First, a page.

Therapeutics

Projects must focus on previously-identified, well-characterized, lead candidate (or lead candidate series) that targets one or more pathogens in either of the two categories in the next column.
Antimicrobial-Resistant Bacteria: must target at least one bacterial pathogen listed in the CDC report Antibiotic Resistance Threats in the United States, 2013 Projects must start with a single candidate therapeutic or lead candidate series. For projects initiating with a lead series, down-selection to a single lead candidate must be accomplished within the first two years of the project period.
Emerging Viral Pathogens: must target at least one viral pathogen on the list of NIAID Emerging Infectious Diseases/Pathogens
Vaccines

Projects are expected to include proof-of-concept in animal models, preclinical evaluation, and if warranted, scale-up production under Good Manufacturing Practice to provide sufficient quantities for preclinical FDA-required animal studies.
Multivalent/Universal Vaccines: examples include influenza and flaviviruses Approaches should consider the ultimate potential of a candidate vaccine to quickly induce safe and protective responses in a diverse civilian population.
Therapeutic Vaccines: examples include forms used for combination treatment of infections caused by Mycobacterium tuberculosis or Burkholderia pseudomallei
Vaccines With Small Market Potential: examples include vaccines against Coccidioides spp., Lyme borreliosis, and Zika virus
Diagnostics

Projects must focus on previously identified pathogen- or host-specific targets or technologies amenable to large-scale production and validation for clinical diagnosis and point-of-care use.
Diagnostics That Facilitate Antibacterial Stewardship: must target at least three bacterial pathogens listed in the CDC report Antibiotic Resistance Threats in the United States, 2013 It is anticipated that the medical diagnostics developed through this initiative will aid healthcare providers in diagnosing individuals exposed to and/or infected with targeted NIAID Emerging Infectious Diseases/Pathogens and will be developed with the eventual and ultimate goal of obtaining FDA clearance.
Diagnostics for Zika Virus (ZIKV): of particular interest is the development of improved serologic assays that distinguish ZIKV from other flaviviruses (especially dengue virus and yellow fever virus) in point-of-care diagnoses and/or clinical laboratory applications

NIAID will give priority to projects that address the greatest public health concerns and encourages applications that would significantly advance a candidate product toward clinical or field usefulness.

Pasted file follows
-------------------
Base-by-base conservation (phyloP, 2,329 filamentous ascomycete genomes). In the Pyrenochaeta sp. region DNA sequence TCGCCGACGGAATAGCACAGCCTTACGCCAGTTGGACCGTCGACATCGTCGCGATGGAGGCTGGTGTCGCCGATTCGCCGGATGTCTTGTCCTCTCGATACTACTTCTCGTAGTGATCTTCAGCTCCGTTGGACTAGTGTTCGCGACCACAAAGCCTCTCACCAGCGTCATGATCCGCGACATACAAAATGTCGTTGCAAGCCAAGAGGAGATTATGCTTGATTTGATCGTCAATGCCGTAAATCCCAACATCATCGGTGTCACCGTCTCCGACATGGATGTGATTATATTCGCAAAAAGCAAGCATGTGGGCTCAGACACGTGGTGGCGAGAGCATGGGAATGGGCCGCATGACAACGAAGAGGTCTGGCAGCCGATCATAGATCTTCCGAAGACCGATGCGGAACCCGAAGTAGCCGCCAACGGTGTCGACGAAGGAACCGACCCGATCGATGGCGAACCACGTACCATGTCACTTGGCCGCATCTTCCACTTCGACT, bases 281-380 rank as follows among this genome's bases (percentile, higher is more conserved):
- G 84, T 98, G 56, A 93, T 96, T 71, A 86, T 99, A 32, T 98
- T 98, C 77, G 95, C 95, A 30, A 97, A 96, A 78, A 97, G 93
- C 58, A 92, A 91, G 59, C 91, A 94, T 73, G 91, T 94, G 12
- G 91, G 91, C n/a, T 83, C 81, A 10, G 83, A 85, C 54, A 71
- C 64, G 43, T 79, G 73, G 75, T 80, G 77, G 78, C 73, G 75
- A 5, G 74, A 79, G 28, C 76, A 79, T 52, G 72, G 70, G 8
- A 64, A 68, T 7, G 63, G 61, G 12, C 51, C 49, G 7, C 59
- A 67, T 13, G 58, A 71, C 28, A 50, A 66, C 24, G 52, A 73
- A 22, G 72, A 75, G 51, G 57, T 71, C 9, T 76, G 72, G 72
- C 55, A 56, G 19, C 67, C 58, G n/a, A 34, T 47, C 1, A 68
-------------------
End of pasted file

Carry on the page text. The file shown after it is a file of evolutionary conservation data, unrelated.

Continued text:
Industry Participation

If you are at an academic institution, your project must show substantive investment by at least one industry participant. This industrial participation will facilitate appropriate and validated product development activities.

Note: Applicants at industrial organizations do not need to include an academic partner.

For this FOA, we define terms as follows:

  • Industry: a large or small, domestic or foreign, pharmaceutical, biotechnology, bioengineering, or chemical company, or a related nonprofit entity with an established track record in product development.
  • Substantive investment: a significant commitment of one or more resources to the project, such as:
    • Product development support or guidance
    • In kind contributions of materials and/or reagents (i.e., chemical libraries, innovative biotechnology platforms)
    • Providing animal or other laboratory models for evaluation
    • Alterations or renovations of facilities

Due Dates, Contact Information

Optional letters of intent are due September 3, 2016. The application deadline is October 3, 2016. Be sure to use FORMS-D application forms and instructions, and apply early to allow time for correcting any errors found in your application during the submission process.

If you have questions after reading the March 29, 2016 Guide announcement, direct them to Dr. Michael Schaefer, NIAID's scientific/research contact.


HIV Acquisition and Transmission: Prevention Meets Innovation

NIH seeks applications for a reissued funding opportunity announcement (FOA) supporting the Prevention Innovation Program III. The Prevention Innovation Program (PIP) encourages research and development efforts to establish and maintain a sustainable pipeline for HIV acquisition and transmission prevention.

PIP’s purpose is to support novel, high-risk, and underexplored strategies in the field of nonvaccine Biomedical Prevention (nBP). For the purposes of this FOA, nBP strategies include: topical microbicides and topical or systemic pre-exposure prophylaxis (PrEP), and Multipurpose Prevention Technologies (MPT).

Research areas of interest include:

  • Discovery and development of microbicides, PrEP, and MPT products or strategies for use singly or in combination against HIV and sexually transmitted infections linked to HIV acquisition
  • Development of new and emerging technologies, approaches, and processes that contribute to the creation of more efficient methods for assessing microbicide, PrEP, and MPT product safety, efficacy, acceptability, and adherence
  • Development of novel age appropriate formulation strategies suitable for use in infants, children, and adolescents to deliver sustained-release prevention products

Additionally, since part of this FOA’s focus is on building and maintaining a sustainable pipeline of prevention strategies and delivery systems, NIAID encourages applications proposing products or drug delivery systems that provide for longer intervals of protection (60 to 365 days) if sufficiently justified and practical.

Read the FOA for additional responsive areas of interest, as well as research areas that will be considered nonresponsive and therefore will not be reviewed.

Application Budget